There are several residents who are excited about the changes in Bethesda and welcome the additional resources, businesses, and services.
“I am actually a big proponent of the development, said Janet Storella, who moved to Bethesda 24 years ago with her husband and raised two children there. “I like that its giving us lots of options for entertainment, dining, and shopping.
“It does come with a cost of congestion, traffic and the like. So, I like the development. I just wish the planning process was more organized to make sure there’s adequate parking and that traffic doesn’t become a nightmare.”
Metro’s Purple Line is a 16-mile light rail line that will extend from Bethesda in Montgomery County to New Carrollton in Prince George’s County, according to Maryland Transit Authority’s website. It will provide a direct connection to the Metrorail Red, Green and Orange Lines; at Bethesda, Silver Spring, College Park, and New Carrollton. It is intended to relieve some of the increased commuter traffic burden that will result from the commercial and residential growth, said Wright.
Some community groups have been opposed to these proposed infrastructure changes from the start. Friends of the Capital Crescent Trail (FCCT) have taken the county and Purple Line contractors to court several times since 2014, attempting to stop the transit line from being built. Their Chevy Chase based non-profit’s primary concerns were environmental.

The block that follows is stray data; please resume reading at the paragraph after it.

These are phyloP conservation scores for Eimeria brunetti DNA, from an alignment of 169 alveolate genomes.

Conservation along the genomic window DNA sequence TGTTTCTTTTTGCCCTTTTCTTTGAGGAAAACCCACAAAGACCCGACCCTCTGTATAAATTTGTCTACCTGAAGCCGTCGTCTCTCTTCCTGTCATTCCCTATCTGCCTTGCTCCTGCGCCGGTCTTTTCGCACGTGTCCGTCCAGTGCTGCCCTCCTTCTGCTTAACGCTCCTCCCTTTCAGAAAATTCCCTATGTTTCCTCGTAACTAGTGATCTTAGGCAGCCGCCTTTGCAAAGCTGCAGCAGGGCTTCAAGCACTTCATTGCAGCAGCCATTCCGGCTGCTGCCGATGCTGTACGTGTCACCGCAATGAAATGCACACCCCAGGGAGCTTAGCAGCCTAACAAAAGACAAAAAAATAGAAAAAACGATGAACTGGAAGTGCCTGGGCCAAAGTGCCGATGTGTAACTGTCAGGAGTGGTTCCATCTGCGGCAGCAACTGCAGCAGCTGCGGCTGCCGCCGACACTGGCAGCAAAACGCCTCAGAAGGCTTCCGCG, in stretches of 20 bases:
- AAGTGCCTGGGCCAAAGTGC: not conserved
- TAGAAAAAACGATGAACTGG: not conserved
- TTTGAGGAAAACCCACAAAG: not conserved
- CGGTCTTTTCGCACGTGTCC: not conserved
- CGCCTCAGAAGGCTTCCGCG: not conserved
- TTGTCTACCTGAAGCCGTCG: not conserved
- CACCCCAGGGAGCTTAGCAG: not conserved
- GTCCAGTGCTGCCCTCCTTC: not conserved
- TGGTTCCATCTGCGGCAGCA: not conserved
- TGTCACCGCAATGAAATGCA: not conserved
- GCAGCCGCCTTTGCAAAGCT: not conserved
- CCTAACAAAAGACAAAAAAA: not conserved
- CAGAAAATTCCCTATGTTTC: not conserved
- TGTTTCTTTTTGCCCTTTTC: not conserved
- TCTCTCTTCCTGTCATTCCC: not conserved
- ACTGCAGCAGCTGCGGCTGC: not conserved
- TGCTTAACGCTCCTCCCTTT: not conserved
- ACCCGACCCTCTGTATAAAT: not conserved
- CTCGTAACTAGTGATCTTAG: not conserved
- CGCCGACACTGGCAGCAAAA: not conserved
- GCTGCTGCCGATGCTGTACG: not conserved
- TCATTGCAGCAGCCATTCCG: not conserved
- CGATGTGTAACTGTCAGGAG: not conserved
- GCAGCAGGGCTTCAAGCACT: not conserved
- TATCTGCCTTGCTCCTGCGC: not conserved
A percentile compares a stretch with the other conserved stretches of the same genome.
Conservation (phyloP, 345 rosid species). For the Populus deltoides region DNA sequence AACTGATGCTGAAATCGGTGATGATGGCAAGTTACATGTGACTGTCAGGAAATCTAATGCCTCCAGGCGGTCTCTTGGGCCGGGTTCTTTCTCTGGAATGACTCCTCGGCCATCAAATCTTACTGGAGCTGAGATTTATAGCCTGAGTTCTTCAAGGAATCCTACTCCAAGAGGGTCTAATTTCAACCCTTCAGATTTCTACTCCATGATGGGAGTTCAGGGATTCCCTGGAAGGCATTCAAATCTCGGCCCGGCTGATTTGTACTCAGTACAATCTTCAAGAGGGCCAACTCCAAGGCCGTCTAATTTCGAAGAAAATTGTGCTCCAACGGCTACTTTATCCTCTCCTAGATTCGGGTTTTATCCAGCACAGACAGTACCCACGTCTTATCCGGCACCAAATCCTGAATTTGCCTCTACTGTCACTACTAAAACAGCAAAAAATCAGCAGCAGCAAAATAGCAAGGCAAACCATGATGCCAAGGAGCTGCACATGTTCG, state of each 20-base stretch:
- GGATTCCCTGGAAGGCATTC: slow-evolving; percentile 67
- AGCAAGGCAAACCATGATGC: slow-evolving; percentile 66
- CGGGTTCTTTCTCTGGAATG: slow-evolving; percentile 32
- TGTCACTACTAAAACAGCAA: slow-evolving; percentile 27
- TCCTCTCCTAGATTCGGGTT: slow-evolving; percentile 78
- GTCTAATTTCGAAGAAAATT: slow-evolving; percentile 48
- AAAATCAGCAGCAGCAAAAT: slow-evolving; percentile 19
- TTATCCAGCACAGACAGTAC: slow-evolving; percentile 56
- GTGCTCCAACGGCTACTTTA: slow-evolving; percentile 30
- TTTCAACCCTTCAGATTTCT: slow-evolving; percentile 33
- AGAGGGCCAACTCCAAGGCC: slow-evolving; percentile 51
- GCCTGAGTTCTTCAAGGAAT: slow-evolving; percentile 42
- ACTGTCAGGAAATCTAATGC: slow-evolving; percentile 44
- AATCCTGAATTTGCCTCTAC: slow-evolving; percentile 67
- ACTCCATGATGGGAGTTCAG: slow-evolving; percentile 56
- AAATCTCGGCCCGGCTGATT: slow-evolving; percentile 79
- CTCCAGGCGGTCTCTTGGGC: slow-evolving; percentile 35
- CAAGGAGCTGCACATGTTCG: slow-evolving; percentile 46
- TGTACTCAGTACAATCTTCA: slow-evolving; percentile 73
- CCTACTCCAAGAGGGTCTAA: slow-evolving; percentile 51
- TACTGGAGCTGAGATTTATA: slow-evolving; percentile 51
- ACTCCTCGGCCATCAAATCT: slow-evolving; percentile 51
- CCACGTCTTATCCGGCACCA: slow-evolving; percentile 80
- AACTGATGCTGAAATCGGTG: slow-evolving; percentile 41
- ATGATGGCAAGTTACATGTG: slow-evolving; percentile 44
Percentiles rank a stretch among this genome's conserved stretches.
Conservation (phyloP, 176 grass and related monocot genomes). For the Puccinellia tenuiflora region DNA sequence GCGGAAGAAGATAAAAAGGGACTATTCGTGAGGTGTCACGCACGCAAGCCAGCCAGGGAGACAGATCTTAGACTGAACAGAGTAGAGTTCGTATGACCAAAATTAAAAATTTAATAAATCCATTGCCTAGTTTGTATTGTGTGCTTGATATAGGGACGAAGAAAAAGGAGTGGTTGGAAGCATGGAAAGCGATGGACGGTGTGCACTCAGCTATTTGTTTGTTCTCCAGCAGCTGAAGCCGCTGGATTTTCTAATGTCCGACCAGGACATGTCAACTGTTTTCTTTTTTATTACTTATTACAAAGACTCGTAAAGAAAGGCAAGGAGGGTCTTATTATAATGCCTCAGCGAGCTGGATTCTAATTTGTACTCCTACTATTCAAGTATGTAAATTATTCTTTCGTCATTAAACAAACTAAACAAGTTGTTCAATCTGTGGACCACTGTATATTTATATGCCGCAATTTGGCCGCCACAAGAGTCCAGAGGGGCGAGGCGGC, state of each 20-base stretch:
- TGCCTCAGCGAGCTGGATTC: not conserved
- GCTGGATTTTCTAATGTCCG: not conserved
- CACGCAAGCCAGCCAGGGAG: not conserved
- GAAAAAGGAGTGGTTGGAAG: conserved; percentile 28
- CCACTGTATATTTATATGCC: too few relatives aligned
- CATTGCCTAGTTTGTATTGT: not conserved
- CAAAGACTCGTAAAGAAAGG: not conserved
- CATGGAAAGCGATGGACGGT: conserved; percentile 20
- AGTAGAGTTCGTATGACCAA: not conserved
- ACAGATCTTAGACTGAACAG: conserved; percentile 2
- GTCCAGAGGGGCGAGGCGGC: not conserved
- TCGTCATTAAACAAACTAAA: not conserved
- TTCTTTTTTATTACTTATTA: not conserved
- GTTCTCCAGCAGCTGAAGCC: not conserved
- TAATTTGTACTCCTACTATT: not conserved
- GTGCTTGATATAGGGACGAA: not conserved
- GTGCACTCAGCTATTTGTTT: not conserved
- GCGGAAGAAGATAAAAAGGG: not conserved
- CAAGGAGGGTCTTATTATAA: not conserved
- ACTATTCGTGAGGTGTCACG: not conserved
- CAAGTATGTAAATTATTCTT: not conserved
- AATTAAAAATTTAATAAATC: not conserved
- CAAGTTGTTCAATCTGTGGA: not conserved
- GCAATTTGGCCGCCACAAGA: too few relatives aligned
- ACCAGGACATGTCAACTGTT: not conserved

FCCT filed another suit in September that raises new issues, including specific concerns about construction along the Georgetown Branch Trail and Metro’s financial situation, said Jim Roy, Vice President of FCCT.
“The whole point of our lawsuit is that the steps were not taken properly, the money is not there – as far as existing infrastructure,” said Roy. “There is a statute that requires Metro to have funding for existing infrastructure before starting work on something new.”
Metro cannot successfully or accurately present financial numbers to support enlarging the system, said Roy.
“With little affordable housing in Bethesda, it is doubtful that the commuter traffic that would take public transportation, the Purple Line, would be able to fund the day-to-day maintenance costs of the extension,” added Roy.
Montgomery County Councilmember Nancy Floreen introduced a bill at the end of October to require developers of fewer than 20 homes to contribute to the county’s Housing Initiative Fund, according to reporting in Bethesda Magazine. The fund provides money for affordable housing projects in the county.
Contributions might be based on the value of the homes built in the development, but the council will work through those details as it takes up the legislation in committee sessions, said Floreen.
The councilmember introduced the bill to make sure developers of smaller projects are paying their fair share for affordable housing.
“There’s a tremendous need and most of the new homes being constructed are not inexpensive,” said Floreen.